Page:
It’s easy to look at all of the players signing for new clubs in your position and start to think things like;

“I’m a better player than them.”

“How has their agent managed to sort that but mine hasn’t?”

It is easy to start comparing yourself to others and watching on in envy but you have to remember that by doing so, you are only adding to your problems.

The waiting game. Patience is key when out of contract. Picture by Tom Mulholland

You will start doubting whether that phone call to say that there is a contract for you will ever come.

As difficult as it can be to wait, you have to make sure that you are taking control of what you can in the meantime.

So ensure that you’re maintaining a basic level of fitness so that when you go into a club, be it on trial or to sign, you’re ready to hit the ground running and positively start your new chapter.

Trust in your agent to get you a contract, that is why you have entrusted them to represent you on your behalf.

The thought of not being able to do the thing that brings you so much joy can be hard to take and the longer it goes on, it’s natural to start contemplating what you will do if you don’t have a contract soon. Will you have to go and find some work? Or can you afford to sit around and wait for that call to come? With a family to provide for or bills to pay, you will likely have to find some sort of income until you sign a contract.

This is why I think it’s important that you have something away from football that brings you a sense of fulfilment. Nothing will ever compare to the adrenaline and buzz you get from football but that luxury can be taken away from you in a flash.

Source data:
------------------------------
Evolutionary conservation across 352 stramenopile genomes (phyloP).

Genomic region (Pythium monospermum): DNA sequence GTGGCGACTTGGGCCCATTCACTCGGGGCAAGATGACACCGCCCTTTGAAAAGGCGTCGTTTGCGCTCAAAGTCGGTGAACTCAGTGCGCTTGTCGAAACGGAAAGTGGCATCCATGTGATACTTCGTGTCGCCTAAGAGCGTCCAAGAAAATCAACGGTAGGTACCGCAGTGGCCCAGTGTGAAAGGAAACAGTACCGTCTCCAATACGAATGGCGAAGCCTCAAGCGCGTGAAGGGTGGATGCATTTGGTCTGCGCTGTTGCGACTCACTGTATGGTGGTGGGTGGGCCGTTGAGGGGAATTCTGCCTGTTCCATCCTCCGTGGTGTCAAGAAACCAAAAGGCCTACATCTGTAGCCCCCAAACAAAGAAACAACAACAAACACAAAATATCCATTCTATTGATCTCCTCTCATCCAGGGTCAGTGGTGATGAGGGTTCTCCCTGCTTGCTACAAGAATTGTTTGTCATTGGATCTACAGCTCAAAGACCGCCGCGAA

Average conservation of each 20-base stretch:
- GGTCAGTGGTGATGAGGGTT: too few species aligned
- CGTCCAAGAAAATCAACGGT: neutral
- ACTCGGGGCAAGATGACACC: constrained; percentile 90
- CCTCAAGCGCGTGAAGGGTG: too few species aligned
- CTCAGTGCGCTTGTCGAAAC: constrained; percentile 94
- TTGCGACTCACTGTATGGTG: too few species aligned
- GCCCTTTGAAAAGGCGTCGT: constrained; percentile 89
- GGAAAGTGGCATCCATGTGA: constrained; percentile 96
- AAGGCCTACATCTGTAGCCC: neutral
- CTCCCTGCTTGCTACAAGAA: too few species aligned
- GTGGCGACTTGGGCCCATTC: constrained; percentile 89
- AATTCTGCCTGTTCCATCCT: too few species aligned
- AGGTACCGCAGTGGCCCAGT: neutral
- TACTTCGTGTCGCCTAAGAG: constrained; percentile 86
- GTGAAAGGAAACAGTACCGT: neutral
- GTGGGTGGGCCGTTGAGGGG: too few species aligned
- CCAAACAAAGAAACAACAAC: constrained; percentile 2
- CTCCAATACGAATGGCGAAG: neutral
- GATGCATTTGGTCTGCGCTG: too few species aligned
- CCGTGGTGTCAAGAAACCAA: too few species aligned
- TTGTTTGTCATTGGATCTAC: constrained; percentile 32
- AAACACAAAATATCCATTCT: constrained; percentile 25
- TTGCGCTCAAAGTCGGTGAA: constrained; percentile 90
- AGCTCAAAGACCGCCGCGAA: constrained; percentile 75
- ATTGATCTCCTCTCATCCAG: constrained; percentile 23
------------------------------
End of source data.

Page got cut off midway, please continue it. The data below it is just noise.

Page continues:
Contract talks can also involve loan moves.

What can you do whilst you wait to see where your next contract will be?

So whilst out of contract, there are things that you can control and as always, things that you can’t.

Here are three things that I would advise any of you to do when you find yourself out of contract:

1. Take a small break to enjoy some downtime

Firstly, you might think that you have to work relentlessly through the off-season and that you don’t deserve a holiday, or a break because you’re out of contract. My advice to anyone out of contract would be to still take some time to recharge mentally. The season is long and regardless of how the previous season has gone for you, the mental and physical demands are draining.

Enjoy some downtime with family and friends, or however you like to spend it. Hopefully, the new season will be a long and positive one for yourself, so you don’t want to work relentlessly throughout the off-season and then head into a rigorous full season.

You would be extremely lucky if you didn’t pick up an injury or suffer from burnout because you haven’t allowed your mind and body to recover. Whilst enjoying some downtime, you can still tick over by doing activities like; swimming, cycling, or tennis for example.

However, as soon as that short break is over it’s time to get back to the graft. You are in the difficult position of being out of contract, so you are going to have to work hard and earn that new deal.

2. Be open to taking risks

Secondly, keep all of your options open. We all have ambitions to play at the highest level possible but sometimes we might have to take a step back to go forward. Dropping a league or taking a wage cut is the last thing we want to do, but sometimes it is necessary to get back in the game.